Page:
What Is The Electoral College? How It Works And Why It Matters

There are few founding institutions in the United States less well-understood than the Electoral College, the somewhat mysterious body of officials who formally elect the nation's president every four years. You thought you would be voting directly for a presidential candidate? "One man, one vote," as they say? It's not that simple.

Instead of setting up a presidential election system through direct democracy, the nation's founders established the Electoral College in part to ensure the entire nation has a more equal say in the choosing of a national president. In a time when the states were more autonomous and the federal government didn't have as much power as it does today, the framers wanted to offset the chance that a single populous state or region would put forth a "favorite son" candidate that would almost exclusively represent the contender's home state and disregard the needs of other parts of the country.

What is the Electoral College?
The Electoral College is made up of 538 electors who cast votes to decide the President and Vice-President of the United States. When voters go to the polls, they will be choosing which candidate receives their state’s electors. The candidate who receives a majority of electoral votes (270) wins the Presidency. The number 538 is the sum of the nation’s 435 Representatives, 100 Senators, and 3 electors given to the District of Columbia.

How does the Electoral College work?
Every four years, voters go to the polls and select a candidate for President and Vice-President. In all but two states, the candidate who wins the majority of votes in a state wins that state’s electoral votes. In Nebraska and Maine, electoral votes are assigned by proportional representation, meaning that the top vote-getter in those states wins two electoral votes (for the two Senators) while the remaining electoral votes are allocated congressional district by congressional district. These rules make it possible for both candidates to receive electoral votes from Nebraska and Maine, unlike the winner-take-all system in the other 48 states.

How are the electors selected?
This process varies from state to state. Usually, political parties nominate electors at their state conventions. Sometimes that process occurs by a vote of the party’s central committee. The electors are usually state-elected officials, party leaders, or people with a strong affiliation with the Presidential candidates.

Do electors have to vote for their party’s candidate?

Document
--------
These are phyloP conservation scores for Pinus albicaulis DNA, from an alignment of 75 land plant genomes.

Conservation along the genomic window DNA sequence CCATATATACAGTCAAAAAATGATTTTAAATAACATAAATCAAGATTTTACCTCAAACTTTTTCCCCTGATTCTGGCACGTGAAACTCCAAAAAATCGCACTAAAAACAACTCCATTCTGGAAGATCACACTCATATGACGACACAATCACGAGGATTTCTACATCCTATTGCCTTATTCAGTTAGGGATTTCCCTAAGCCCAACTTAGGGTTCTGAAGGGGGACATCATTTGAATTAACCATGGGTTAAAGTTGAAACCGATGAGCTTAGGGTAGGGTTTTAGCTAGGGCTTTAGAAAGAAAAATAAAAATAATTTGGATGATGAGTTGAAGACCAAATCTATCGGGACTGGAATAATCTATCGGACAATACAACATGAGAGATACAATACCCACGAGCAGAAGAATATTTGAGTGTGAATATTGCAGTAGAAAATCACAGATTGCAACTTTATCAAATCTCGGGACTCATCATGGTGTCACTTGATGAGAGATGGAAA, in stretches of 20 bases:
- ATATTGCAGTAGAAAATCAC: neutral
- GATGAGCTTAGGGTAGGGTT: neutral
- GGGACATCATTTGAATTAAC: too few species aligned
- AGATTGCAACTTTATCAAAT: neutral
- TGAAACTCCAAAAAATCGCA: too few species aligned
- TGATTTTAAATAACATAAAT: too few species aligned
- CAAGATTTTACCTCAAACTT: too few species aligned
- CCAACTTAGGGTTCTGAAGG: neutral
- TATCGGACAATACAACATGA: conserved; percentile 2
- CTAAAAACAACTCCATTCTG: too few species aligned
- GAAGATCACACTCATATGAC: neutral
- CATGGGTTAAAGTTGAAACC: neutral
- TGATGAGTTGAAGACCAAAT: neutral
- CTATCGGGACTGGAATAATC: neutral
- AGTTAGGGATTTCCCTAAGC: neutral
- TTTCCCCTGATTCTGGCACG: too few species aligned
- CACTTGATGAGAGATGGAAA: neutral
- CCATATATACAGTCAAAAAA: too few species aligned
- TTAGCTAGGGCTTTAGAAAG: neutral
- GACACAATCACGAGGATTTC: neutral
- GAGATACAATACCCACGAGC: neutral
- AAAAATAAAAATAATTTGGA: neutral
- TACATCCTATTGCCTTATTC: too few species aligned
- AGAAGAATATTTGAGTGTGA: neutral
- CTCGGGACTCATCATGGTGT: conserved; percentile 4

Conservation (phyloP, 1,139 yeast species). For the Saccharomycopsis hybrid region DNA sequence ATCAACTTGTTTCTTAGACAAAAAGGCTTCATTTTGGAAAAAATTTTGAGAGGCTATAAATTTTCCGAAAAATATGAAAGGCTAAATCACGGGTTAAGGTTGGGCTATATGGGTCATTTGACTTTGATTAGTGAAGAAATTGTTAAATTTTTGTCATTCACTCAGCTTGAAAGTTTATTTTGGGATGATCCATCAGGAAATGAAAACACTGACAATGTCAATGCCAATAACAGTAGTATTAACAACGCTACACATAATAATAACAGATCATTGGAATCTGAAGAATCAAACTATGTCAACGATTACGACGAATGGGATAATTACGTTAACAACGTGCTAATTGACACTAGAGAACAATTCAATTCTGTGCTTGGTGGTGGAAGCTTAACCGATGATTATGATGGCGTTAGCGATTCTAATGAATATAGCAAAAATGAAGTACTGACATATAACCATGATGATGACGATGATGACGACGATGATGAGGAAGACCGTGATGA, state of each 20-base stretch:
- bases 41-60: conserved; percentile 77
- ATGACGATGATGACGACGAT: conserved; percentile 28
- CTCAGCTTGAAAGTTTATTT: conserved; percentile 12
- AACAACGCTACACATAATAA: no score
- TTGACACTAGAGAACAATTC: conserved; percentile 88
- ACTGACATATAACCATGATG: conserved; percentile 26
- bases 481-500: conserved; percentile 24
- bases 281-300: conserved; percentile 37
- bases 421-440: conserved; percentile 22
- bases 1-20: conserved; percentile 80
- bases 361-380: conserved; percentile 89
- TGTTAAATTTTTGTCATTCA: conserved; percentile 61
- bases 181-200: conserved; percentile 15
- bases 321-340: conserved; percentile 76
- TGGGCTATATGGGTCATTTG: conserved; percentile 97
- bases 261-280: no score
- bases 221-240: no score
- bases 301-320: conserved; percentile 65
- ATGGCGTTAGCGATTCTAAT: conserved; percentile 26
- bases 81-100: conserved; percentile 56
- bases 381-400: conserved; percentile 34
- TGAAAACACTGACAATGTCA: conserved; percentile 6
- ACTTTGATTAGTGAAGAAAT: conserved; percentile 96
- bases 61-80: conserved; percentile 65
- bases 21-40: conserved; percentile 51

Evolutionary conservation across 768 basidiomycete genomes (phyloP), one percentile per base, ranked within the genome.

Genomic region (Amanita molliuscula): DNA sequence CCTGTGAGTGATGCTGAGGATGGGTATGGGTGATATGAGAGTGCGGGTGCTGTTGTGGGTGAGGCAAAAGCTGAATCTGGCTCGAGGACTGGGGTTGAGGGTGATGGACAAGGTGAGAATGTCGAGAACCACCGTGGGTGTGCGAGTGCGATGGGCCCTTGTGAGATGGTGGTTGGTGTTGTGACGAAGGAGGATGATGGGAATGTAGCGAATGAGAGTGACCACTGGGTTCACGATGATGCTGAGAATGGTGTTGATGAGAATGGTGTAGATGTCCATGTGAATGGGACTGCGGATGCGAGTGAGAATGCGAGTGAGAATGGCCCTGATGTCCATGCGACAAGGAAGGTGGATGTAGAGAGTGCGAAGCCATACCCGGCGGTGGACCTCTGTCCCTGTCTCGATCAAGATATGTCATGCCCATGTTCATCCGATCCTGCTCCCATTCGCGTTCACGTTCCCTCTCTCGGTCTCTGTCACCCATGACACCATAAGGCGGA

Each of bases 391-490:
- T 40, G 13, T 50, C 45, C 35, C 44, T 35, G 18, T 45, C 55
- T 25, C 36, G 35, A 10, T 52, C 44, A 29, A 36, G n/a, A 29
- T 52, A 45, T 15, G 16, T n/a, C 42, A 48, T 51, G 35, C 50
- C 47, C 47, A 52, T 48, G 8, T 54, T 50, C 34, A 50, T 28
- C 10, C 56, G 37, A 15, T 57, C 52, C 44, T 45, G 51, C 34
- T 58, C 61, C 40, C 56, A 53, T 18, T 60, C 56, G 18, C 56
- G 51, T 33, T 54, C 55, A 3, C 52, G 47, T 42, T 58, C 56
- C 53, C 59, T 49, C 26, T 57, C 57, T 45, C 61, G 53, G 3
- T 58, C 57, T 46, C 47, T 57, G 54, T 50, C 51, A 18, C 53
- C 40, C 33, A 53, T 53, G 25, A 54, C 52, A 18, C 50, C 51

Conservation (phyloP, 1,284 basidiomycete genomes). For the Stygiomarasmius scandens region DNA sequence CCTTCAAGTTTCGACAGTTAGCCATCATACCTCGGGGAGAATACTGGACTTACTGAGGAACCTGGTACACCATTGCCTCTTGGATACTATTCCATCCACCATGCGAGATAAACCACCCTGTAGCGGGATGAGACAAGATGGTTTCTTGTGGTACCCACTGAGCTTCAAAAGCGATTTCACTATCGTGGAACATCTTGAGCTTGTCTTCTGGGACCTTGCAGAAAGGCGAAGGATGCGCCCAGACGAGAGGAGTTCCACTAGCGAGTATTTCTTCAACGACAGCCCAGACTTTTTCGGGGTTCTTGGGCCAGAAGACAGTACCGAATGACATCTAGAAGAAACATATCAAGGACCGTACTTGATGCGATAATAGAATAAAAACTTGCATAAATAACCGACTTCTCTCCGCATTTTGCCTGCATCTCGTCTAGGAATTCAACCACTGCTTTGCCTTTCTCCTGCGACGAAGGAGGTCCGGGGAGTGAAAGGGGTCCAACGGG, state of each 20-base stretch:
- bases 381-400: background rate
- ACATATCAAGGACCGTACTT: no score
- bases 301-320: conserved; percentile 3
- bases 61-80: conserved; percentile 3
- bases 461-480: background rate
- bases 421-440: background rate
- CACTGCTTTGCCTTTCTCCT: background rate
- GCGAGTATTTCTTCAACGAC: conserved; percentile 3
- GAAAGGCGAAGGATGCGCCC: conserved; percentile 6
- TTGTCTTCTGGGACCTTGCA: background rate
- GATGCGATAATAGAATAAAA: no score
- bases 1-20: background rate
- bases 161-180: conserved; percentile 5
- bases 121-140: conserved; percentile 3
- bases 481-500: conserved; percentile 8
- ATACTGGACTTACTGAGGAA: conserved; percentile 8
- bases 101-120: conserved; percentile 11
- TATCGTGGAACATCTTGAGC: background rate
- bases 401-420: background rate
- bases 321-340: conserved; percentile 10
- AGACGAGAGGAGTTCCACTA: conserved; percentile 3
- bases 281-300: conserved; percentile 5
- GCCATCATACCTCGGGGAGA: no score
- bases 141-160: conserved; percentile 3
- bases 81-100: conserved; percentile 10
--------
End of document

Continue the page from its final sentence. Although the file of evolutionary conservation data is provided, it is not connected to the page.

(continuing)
Neither the Constitution nor Federal election laws compel electors to vote for their party’s candidate. That said, twenty-seven states have laws on the books that require electors to vote for their party’s candidate if that candidate gets a majority of the state’s popular vote. In 24 states, no such laws apply, but common practice is for electors to vote for their party’s nominee.

What happens if no one gets a majority of Electoral College votes?
If no one gets a majority of electoral votes, the election is thrown to the U.S. House of Representatives. The top three contenders face off with each state casting one vote. Whoever wins a majority of states wins the election. The process is the same for the Vice Presidency, except that the U.S. Senate makes that selection.

Can you lose the popular vote and win the electoral college vote?
Yes, a candidate could lose the popular vote and win the electoral college vote. This happened to George W. Bush in 2000, who lost the popular vote to Al Gore by .51% but won the electoral college 271 to 266 and also Donald Trump with  47% in 2016 lost the popular vote to Hillary Clinton with 48%  but won the electoral college.

Why does the Electoral College matter?
The Electoral College determines the President and Vice-President of the United States. The Electoral College system also distinguishes the United States from other systems where the highest vote-getter automatically wins. This so-called “indirect election” process has been the subject of criticism and attempted reform, though proponents of it maintain that it ensures the rights of smaller states and stands as an important piece of American federalist democracy.

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